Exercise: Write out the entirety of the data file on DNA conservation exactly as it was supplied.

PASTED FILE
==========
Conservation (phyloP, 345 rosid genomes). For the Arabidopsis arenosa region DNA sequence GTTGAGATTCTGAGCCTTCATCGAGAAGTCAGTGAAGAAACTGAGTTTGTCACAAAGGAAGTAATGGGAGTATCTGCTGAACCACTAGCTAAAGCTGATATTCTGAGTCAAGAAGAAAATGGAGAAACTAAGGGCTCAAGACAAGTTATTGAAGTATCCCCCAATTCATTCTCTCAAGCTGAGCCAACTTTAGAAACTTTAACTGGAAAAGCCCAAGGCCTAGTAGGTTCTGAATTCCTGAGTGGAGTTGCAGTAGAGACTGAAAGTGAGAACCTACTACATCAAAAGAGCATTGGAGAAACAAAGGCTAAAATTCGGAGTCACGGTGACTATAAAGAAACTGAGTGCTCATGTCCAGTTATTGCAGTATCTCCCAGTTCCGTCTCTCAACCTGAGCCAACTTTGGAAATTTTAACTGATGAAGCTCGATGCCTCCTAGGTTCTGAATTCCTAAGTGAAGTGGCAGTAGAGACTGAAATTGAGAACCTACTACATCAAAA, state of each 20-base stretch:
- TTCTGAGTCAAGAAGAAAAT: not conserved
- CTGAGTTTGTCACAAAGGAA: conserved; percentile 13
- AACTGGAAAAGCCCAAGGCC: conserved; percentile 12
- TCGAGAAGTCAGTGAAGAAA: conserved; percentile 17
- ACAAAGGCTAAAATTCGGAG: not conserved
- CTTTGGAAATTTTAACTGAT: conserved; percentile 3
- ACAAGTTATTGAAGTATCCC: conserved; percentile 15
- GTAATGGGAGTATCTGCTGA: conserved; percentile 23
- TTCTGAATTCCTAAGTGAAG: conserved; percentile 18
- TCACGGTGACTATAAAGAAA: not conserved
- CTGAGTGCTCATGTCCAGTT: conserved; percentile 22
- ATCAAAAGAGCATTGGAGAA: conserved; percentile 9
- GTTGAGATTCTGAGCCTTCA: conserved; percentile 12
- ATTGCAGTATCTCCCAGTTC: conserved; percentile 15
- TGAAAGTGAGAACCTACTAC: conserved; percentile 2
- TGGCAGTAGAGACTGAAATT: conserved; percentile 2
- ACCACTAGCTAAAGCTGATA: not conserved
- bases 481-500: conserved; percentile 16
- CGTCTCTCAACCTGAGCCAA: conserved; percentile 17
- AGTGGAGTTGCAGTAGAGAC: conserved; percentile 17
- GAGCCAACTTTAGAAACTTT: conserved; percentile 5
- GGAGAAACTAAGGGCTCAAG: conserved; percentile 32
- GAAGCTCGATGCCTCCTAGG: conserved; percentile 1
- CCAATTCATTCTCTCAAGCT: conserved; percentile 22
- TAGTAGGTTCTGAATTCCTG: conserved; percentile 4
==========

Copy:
Conservation (phyloP, 345 rosid genomes). For the Arabidopsis arenosa region DNA sequence GTTGAGATTCTGAGCCTTCATCGAGAAGTCAGTGAAGAAACTGAGTTTGTCACAAAGGAAGTAATGGGAGTATCTGCTGAACCACTAGCTAAAGCTGATATTCTGAGTCAAGAAGAAAATGGAGAAACTAAGGGCTCAAGACAAGTTATTGAAGTATCCCCCAATTCATTCTCTCAAGCTGAGCCAACTTTAGAAACTTTAACTGGAAAAGCCCAAGGCCTAGTAGGTTCTGAATTCCTGAGTGGAGTTGCAGTAGAGACTGAAAGTGAGAACCTACTACATCAAAAGAGCATTGGAGAAACAAAGGCTAAAATTCGGAGTCACGGTGACTATAAAGAAACTGAGTGCTCATGTCCAGTTATTGCAGTATCTCCCAGTTCCGTCTCTCAACCTGAGCCAACTTTGGAAATTTTAACTGATGAAGCTCGATGCCTCCTAGGTTCTGAATTCCTAAGTGAAGTGGCAGTAGAGACTGAAATTGAGAACCTACTACATCAAAA, state of each 20-base stretch:
- TTCTGAGTCAAGAAGAAAAT: not conserved
- CTGAGTTTGTCACAAAGGAA: conserved; percentile 13
- AACTGGAAAAGCCCAAGGCC: conserved; percentile 12
- TCGAGAAGTCAGTGAAGAAA: conserved; percentile 17
- ACAAAGGCTAAAATTCGGAG: not conserved
- CTTTGGAAATTTTAACTGAT: conserved; percentile 3
- ACAAGTTATTGAAGTATCCC: conserved; percentile 15
- GTAATGGGAGTATCTGCTGA: conserved; percentile 23
- TTCTGAATTCCTAAGTGAAG: conserved; percentile 18
- TCACGGTGACTATAAAGAAA: not conserved
- CTGAGTGCTCATGTCCAGTT: conserved; percentile 22
- ATCAAAAGAGCATTGGAGAA: conserved; percentile 9
- GTTGAGATTCTGAGCCTTCA: conserved; percentile 12
- ATTGCAGTATCTCCCAGTTC: conserved; percentile 15
- TGAAAGTGAGAACCTACTAC: conserved; percentile 2
- TGGCAGTAGAGACTGAAATT: conserved; percentile 2
- ACCACTAGCTAAAGCTGATA: not conserved
- bases 481-500: conserved; percentile 16
- CGTCTCTCAACCTGAGCCAA: conserved; percentile 17
- AGTGGAGTTGCAGTAGAGAC: conserved; percentile 17
- GAGCCAACTTTAGAAACTTT: conserved; percentile 5
- GGAGAAACTAAGGGCTCAAG: conserved; percentile 32
- GAAGCTCGATGCCTCCTAGG: conserved; percentile 1
- CCAATTCATTCTCTCAAGCT: conserved; percentile 22
- TAGTAGGTTCTGAATTCCTG: conserved; percentile 4